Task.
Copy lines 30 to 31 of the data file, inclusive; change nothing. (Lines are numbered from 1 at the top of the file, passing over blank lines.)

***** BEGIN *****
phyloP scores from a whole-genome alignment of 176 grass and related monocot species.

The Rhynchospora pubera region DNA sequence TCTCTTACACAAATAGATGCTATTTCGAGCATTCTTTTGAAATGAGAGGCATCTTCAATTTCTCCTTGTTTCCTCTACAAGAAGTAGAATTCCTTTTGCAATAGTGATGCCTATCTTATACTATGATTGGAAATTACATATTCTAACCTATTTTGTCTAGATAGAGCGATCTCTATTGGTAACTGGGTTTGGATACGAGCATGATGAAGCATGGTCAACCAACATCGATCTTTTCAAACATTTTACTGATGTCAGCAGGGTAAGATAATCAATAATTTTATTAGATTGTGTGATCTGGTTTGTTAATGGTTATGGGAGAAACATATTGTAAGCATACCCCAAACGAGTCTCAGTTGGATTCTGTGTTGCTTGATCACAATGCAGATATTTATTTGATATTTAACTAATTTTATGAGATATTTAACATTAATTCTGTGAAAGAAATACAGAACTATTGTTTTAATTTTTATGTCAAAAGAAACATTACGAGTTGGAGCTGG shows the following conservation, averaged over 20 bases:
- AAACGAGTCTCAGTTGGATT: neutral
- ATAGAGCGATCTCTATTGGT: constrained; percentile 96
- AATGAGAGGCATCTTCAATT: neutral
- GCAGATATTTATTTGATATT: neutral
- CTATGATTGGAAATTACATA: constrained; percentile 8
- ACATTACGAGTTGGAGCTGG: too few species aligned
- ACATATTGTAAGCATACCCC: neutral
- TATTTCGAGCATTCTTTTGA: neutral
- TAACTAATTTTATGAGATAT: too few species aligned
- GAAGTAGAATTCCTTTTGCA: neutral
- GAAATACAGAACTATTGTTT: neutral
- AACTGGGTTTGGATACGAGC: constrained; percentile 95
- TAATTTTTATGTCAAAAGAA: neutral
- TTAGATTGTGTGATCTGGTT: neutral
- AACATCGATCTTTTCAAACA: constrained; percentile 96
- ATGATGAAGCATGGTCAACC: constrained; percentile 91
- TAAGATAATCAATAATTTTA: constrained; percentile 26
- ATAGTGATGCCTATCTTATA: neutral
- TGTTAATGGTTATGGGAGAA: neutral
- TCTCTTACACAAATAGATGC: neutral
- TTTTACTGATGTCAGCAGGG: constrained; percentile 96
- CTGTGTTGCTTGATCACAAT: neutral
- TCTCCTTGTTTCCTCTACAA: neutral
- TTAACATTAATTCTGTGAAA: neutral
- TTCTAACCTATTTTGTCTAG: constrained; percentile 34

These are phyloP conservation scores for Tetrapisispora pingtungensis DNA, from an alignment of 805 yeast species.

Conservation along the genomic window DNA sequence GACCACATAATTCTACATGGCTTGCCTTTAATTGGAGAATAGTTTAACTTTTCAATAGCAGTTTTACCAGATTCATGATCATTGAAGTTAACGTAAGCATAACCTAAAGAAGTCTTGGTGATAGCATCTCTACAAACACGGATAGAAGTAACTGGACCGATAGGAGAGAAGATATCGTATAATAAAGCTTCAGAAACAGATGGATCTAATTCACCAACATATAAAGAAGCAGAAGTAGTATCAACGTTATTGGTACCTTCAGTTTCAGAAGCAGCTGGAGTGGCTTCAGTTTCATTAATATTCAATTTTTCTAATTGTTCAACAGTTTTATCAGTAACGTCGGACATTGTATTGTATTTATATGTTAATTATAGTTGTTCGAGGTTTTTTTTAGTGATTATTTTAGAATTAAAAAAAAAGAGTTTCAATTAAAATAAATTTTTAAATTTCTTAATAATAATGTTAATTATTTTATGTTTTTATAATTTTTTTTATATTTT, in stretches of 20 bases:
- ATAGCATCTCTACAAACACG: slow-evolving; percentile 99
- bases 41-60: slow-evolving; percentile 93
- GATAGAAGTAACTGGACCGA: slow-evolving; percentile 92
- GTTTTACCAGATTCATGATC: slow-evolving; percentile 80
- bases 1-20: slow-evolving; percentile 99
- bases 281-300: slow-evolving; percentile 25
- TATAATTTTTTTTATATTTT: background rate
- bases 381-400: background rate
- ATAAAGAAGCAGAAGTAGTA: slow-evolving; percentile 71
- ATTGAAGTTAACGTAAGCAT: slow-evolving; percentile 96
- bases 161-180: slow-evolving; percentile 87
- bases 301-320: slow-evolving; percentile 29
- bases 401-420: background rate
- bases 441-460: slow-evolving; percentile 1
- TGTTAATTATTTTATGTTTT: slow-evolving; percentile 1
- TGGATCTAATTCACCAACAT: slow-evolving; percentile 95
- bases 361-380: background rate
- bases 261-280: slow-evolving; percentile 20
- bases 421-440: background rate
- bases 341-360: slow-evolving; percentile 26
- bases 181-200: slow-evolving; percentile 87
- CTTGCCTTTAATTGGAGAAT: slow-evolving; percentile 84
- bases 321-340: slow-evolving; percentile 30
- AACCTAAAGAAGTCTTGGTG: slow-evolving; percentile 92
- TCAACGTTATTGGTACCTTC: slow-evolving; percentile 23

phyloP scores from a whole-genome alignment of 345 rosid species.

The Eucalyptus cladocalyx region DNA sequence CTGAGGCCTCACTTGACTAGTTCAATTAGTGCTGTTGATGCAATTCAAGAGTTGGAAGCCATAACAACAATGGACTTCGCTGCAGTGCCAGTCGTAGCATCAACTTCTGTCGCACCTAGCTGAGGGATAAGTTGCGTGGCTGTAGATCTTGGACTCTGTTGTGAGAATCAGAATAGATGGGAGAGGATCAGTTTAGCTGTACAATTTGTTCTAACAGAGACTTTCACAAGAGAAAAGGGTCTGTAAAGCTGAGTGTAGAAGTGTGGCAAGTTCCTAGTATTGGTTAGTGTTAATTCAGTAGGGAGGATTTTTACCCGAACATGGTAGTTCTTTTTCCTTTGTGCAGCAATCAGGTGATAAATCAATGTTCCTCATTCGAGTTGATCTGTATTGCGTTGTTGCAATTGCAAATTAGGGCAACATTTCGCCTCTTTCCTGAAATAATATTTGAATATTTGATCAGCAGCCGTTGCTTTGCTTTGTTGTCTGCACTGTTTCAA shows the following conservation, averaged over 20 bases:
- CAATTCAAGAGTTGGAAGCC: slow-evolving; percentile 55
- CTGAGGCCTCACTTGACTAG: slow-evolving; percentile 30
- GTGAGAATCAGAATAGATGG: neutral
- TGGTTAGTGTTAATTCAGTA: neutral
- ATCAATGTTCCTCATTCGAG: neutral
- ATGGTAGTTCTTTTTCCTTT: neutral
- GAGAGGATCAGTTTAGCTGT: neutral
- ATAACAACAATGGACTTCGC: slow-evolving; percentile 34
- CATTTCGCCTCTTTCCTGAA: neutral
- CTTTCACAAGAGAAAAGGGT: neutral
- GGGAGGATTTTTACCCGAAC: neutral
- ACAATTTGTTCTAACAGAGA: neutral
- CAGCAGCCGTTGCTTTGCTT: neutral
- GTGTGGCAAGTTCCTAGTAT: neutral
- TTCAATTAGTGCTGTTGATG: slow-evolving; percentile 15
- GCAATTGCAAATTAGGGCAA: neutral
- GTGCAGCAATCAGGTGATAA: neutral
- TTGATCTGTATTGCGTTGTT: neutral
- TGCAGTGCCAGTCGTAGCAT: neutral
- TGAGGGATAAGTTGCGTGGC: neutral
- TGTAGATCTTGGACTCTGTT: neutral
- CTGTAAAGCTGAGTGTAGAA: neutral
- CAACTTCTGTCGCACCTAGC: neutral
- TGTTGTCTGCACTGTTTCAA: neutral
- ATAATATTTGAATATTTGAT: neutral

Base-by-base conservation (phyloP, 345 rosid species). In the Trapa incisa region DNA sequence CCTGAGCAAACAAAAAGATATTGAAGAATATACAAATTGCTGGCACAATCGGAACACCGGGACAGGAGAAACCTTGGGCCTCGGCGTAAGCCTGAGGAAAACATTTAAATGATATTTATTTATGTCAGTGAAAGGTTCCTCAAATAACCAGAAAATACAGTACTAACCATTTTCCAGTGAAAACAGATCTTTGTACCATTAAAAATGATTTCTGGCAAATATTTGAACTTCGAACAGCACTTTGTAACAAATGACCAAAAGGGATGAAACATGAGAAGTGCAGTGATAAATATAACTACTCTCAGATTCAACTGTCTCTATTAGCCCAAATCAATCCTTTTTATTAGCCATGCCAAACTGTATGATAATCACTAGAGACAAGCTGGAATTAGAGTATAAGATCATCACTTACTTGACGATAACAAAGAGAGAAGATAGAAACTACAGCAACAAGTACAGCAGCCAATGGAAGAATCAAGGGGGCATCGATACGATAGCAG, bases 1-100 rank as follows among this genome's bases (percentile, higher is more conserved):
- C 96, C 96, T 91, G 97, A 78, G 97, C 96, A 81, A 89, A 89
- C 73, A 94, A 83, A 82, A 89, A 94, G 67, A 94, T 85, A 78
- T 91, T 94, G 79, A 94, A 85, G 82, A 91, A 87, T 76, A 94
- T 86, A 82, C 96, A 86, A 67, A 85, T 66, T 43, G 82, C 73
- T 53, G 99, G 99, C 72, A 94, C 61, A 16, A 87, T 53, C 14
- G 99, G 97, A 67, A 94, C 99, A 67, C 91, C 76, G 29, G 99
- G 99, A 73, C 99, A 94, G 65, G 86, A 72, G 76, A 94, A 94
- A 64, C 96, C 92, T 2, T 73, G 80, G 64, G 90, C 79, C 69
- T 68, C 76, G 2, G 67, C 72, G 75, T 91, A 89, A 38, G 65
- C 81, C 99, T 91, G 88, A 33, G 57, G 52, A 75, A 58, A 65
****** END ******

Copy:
- ATAGCATCTCTACAAACACG: slow-evolving; percentile 99
- bases 41-60: slow-evolving; percentile 93